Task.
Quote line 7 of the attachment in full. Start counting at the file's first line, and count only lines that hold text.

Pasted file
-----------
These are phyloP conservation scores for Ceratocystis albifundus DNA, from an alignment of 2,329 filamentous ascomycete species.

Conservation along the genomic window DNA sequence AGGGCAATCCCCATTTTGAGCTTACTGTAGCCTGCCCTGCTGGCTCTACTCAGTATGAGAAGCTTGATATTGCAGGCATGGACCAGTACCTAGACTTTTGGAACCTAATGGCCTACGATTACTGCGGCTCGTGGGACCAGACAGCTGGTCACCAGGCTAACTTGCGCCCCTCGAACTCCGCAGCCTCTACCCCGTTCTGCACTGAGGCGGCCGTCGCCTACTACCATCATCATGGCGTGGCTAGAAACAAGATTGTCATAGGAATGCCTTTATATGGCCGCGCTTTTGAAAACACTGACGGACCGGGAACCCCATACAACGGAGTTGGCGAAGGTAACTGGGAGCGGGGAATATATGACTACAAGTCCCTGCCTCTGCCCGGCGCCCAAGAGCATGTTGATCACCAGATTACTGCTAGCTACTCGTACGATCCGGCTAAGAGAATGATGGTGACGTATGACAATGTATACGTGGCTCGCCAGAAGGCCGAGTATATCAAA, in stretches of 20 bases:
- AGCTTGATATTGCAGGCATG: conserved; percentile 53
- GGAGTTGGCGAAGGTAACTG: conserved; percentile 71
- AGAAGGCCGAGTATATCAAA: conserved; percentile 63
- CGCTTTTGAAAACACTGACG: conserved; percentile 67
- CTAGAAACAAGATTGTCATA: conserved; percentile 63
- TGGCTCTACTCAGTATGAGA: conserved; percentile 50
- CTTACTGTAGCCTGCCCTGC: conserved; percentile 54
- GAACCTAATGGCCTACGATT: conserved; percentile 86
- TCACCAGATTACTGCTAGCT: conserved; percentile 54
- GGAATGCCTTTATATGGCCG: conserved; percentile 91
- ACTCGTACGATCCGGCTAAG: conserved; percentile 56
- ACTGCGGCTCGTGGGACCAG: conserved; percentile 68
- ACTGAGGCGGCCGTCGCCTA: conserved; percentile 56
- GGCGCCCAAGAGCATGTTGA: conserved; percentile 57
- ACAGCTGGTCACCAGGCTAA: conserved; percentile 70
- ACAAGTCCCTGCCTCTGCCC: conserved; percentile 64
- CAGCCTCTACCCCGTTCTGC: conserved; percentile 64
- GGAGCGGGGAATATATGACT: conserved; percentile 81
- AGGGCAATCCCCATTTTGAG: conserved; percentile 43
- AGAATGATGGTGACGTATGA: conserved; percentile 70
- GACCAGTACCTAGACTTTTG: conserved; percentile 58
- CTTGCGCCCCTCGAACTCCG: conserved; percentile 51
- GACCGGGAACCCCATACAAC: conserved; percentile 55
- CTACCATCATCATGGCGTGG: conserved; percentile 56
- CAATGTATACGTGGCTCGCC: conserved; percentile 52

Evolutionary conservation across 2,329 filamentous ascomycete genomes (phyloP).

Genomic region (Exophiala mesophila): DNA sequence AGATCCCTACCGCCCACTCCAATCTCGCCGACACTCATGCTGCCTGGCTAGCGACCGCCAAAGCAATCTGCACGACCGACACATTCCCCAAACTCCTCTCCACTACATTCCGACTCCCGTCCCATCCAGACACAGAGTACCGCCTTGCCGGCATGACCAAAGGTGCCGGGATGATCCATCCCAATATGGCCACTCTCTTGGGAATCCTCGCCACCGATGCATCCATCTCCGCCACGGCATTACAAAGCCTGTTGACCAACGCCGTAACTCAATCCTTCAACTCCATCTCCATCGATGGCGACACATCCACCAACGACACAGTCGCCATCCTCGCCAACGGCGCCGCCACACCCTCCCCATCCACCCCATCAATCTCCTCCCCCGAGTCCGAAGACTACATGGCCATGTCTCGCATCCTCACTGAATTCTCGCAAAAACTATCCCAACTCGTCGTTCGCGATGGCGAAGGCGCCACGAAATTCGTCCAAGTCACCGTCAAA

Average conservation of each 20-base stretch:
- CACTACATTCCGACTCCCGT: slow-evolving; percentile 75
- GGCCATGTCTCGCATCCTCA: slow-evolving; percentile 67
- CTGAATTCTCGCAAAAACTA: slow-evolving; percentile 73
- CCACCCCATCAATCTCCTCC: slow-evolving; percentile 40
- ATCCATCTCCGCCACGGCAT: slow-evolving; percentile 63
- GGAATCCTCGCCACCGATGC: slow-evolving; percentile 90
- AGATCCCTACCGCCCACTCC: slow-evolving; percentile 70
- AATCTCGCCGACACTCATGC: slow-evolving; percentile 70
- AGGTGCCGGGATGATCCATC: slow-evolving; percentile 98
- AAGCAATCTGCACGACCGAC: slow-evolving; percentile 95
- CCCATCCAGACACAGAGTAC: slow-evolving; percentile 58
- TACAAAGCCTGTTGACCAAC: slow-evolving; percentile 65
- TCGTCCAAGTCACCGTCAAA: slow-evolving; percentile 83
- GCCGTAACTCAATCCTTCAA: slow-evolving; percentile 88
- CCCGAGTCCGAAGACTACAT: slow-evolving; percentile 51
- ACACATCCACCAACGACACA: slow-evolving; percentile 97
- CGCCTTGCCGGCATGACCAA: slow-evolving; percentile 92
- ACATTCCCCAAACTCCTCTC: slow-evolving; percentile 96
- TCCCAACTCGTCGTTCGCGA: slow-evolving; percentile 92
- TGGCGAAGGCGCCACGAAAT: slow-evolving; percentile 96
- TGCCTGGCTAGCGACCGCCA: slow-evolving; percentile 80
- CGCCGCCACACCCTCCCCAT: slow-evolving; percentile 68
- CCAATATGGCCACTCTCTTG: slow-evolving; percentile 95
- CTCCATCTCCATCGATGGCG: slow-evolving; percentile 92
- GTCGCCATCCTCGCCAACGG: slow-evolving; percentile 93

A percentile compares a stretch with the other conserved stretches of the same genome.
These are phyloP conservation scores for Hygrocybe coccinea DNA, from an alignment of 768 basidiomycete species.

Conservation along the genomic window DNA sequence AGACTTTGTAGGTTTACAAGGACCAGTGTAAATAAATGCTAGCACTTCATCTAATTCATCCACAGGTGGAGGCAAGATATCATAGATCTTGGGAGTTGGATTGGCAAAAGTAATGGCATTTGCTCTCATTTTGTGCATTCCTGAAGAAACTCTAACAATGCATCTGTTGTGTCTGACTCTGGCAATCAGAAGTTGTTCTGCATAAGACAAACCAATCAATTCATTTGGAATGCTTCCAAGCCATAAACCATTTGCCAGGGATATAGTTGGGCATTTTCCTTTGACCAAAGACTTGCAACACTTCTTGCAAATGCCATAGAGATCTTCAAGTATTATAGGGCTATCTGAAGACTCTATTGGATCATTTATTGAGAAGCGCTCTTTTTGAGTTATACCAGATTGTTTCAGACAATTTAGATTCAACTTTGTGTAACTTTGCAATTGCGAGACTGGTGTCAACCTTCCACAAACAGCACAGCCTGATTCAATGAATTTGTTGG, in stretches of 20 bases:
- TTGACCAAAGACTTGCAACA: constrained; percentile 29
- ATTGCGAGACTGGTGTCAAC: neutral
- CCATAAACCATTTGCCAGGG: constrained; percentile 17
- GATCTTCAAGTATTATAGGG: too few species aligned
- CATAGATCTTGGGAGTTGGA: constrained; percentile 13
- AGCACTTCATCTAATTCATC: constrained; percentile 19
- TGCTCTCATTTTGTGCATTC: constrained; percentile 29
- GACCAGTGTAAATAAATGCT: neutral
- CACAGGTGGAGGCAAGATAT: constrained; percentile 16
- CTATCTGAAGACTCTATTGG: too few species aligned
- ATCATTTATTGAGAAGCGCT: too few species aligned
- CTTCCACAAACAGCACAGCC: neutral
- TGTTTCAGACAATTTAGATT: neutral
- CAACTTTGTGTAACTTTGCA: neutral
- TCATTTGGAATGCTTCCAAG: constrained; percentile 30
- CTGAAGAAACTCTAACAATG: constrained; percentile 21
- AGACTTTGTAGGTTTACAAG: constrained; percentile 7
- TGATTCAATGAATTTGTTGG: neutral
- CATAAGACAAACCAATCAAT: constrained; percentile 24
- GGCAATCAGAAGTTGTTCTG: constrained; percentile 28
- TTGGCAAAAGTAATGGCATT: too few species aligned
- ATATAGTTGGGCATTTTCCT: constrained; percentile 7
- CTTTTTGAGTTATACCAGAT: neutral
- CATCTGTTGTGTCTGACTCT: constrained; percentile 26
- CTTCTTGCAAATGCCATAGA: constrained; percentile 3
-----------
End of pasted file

- CTAGAAACAAGATTGTCATA: conserved; percentile 63